With yesterday’s release of IE8 RC, I was reminded of an annoyance my partner had when I first installed Google Chrome because she was unable to use her Hotmail (short for the official name Windows Live Hotmail and not to be confused with Windows Live Mail) account properly using the new browser. I checked if the e-mail service – among the most popular webmail services in the world – was working better now that Chrome is a couple of months old, out of beta and – admittedly slowly – taking bits of market share on a daily basis.
Update: Google just got in touch with us to point out that they’ve just released an updated version of Google Chrome which integrates the work-around (see below) inside the browser so that non-techie users would be able to use both Yahoo! Mail and Windows Live Hotmail without any problems “while the Hotmail team works on a proper fix”.
No such luck. Apparently, with Microsoft’s latest upgrade of the Windows Live Mail service, things got really broken, causing users to be unable to write, reply to or forward e-mail messages. Evidently, these are essential functionalities that shouldn’t take a company of that size to fix within a day or two. So why doesn’t it still work after weeks and weeks of complaints (see here also) by Google Chrome users who still make use of their old Hotmail accounts for sending and forwarding messages to their friends?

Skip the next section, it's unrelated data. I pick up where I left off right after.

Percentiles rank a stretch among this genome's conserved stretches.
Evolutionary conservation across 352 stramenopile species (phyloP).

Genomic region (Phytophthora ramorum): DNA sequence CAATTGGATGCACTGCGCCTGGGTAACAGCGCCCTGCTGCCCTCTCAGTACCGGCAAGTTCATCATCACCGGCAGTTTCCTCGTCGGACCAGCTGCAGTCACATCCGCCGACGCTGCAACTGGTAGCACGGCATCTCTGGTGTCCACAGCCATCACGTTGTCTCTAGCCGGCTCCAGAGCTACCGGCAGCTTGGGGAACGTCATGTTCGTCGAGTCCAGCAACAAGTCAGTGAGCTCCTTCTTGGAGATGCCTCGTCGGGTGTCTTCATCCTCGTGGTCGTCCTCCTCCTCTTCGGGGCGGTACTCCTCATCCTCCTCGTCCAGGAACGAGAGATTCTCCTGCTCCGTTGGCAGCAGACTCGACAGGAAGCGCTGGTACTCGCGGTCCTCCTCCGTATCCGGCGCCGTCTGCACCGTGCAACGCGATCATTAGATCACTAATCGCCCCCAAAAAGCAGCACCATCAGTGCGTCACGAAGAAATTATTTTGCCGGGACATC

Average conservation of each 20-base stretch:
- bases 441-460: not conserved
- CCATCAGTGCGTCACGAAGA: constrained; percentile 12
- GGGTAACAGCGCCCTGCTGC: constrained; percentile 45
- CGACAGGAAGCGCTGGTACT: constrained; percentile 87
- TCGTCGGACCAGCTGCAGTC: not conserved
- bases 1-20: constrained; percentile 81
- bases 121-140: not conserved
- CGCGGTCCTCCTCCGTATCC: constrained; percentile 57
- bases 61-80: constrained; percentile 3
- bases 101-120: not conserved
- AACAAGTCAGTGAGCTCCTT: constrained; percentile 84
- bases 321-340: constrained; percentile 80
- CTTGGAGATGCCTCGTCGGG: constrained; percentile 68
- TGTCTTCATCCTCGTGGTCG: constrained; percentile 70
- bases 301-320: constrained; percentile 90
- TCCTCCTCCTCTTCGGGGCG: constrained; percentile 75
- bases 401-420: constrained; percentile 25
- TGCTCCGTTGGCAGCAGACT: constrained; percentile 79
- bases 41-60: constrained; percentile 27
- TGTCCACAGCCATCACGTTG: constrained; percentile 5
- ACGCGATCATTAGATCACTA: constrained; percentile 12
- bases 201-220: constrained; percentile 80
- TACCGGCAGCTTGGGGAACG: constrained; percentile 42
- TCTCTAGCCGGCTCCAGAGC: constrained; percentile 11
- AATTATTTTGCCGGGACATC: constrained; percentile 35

How many engineers and how much time does it really take to fix this?
And yes, there’s a workaround by making Hotmail think you’re using a compatible browser, but no, that’s not an adequate solution. And I don’t believe this is proof that Microsoft is deliberately refraining Chrome users to use Hotmail either, it’s just about making it clear they’re not officially supporting the browser yet.
I asked Microsoft for an official stance on this lingering problem, and they swiftly got back to me, pointing out that Windows Live Mail works properly with a variety of browsers and platforms (good), but not the way it should with Chrome (bad) and that they’re “actively working on making the service compatible with other PC browsers and they’ll let me know when they have more to share” (ugly).
For the record: this isn’t a conspiracy theory. I’m confident Microsoft wants to make Windows Live Hotmail work for Google Chrome users, but my gripe is that they’re dreadfully slow to respond to complaints about a service that’s quite essential to their whole online strategy.
Meanwhile, Gmail is steadily rising and on its way to overtake Windows Live Hotmail.